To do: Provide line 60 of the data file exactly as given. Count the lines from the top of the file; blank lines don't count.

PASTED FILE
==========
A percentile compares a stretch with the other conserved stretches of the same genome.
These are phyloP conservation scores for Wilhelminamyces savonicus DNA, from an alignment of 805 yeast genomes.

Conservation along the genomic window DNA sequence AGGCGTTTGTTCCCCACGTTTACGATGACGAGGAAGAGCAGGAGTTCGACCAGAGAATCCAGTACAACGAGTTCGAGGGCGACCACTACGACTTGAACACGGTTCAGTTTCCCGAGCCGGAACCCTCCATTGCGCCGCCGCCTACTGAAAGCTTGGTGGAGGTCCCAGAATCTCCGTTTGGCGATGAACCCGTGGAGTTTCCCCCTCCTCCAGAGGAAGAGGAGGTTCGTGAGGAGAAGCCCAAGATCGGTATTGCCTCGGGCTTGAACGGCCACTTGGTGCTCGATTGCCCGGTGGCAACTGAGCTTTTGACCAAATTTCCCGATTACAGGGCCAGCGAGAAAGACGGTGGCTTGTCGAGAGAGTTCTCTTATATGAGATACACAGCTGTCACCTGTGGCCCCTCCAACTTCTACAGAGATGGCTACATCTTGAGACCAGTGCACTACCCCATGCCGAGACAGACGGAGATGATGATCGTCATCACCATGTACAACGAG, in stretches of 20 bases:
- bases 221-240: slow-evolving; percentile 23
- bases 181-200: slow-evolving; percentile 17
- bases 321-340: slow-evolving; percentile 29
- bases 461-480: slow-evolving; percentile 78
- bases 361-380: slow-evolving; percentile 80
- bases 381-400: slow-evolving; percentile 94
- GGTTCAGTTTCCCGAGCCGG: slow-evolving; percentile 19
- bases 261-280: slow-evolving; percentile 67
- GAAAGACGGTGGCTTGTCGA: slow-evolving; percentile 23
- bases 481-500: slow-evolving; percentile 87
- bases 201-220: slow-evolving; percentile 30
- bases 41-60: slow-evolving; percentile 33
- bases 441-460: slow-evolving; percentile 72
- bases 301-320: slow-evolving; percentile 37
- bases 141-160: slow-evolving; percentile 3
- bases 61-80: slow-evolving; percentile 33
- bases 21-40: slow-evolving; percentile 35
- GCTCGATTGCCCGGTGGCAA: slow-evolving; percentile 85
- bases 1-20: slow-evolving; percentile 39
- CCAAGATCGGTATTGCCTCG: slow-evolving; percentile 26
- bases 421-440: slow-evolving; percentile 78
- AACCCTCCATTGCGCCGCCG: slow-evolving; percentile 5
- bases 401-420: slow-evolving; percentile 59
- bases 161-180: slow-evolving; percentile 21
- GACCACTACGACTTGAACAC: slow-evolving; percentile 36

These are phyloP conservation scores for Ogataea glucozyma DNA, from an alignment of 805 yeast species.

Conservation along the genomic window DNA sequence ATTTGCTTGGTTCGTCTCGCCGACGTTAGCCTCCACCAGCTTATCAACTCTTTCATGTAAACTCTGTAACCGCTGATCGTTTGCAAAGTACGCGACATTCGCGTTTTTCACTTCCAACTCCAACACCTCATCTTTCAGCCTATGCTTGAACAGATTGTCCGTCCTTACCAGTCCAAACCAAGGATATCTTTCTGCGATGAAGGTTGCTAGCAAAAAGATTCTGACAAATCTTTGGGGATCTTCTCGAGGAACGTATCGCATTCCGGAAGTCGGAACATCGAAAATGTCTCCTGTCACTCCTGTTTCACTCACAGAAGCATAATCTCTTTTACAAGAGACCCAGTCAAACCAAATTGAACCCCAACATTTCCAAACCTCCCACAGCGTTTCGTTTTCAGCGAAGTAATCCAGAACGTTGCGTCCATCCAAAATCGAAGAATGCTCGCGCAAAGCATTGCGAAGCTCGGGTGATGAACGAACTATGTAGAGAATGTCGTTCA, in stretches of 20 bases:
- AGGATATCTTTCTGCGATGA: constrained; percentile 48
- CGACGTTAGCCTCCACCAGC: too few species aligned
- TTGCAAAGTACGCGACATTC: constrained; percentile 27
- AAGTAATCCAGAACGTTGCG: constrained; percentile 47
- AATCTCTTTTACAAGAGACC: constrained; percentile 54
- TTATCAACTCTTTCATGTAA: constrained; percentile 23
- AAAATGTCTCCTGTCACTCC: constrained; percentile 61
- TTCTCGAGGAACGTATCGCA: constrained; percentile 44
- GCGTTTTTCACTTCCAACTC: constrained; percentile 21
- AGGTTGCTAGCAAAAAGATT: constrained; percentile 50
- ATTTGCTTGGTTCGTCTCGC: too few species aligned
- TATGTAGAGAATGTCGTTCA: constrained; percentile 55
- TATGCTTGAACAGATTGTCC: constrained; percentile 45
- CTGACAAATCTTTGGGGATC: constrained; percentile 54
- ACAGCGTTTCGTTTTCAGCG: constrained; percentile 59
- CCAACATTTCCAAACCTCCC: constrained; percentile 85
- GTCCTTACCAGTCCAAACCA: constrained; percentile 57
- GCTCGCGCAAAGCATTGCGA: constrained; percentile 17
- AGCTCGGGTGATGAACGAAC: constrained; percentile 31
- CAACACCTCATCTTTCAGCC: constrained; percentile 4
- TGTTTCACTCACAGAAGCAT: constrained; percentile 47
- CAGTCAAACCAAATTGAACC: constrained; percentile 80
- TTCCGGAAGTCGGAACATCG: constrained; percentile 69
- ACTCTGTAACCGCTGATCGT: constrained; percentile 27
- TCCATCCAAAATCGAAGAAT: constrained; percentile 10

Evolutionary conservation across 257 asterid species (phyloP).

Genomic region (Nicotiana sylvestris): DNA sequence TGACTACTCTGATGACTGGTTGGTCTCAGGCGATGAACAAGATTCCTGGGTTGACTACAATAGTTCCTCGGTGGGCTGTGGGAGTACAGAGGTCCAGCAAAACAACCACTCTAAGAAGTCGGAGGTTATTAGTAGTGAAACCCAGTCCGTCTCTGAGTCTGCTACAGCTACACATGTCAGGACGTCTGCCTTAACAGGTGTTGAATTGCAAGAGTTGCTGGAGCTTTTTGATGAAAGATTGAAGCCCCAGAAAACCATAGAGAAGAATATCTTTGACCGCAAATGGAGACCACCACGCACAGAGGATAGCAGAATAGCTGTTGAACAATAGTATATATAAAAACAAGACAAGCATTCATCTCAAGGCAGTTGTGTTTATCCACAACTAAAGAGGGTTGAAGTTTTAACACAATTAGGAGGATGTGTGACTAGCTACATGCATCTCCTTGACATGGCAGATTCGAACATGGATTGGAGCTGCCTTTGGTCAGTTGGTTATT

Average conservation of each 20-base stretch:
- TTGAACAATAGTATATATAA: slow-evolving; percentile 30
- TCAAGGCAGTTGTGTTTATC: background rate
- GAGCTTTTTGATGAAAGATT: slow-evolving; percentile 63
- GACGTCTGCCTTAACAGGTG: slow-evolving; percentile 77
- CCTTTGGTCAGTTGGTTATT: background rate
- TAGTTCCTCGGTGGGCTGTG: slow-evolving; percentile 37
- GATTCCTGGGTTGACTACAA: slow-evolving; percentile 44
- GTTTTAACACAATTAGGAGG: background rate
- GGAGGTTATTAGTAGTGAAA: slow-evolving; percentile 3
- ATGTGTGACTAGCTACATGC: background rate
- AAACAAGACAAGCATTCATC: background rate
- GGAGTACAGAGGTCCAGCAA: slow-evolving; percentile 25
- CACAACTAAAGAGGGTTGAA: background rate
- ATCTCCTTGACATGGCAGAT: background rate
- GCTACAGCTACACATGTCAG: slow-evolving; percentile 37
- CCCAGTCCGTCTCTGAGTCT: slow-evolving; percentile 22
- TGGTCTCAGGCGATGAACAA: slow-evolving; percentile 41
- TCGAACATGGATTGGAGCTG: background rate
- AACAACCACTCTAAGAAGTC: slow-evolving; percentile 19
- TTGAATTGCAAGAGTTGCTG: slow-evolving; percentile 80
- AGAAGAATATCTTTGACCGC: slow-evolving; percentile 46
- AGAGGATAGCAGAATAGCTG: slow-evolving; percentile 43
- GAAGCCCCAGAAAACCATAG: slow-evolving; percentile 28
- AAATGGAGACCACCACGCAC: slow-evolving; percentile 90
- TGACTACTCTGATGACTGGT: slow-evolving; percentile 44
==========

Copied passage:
- TCAAGGCAGTTGTGTTTATC: background rate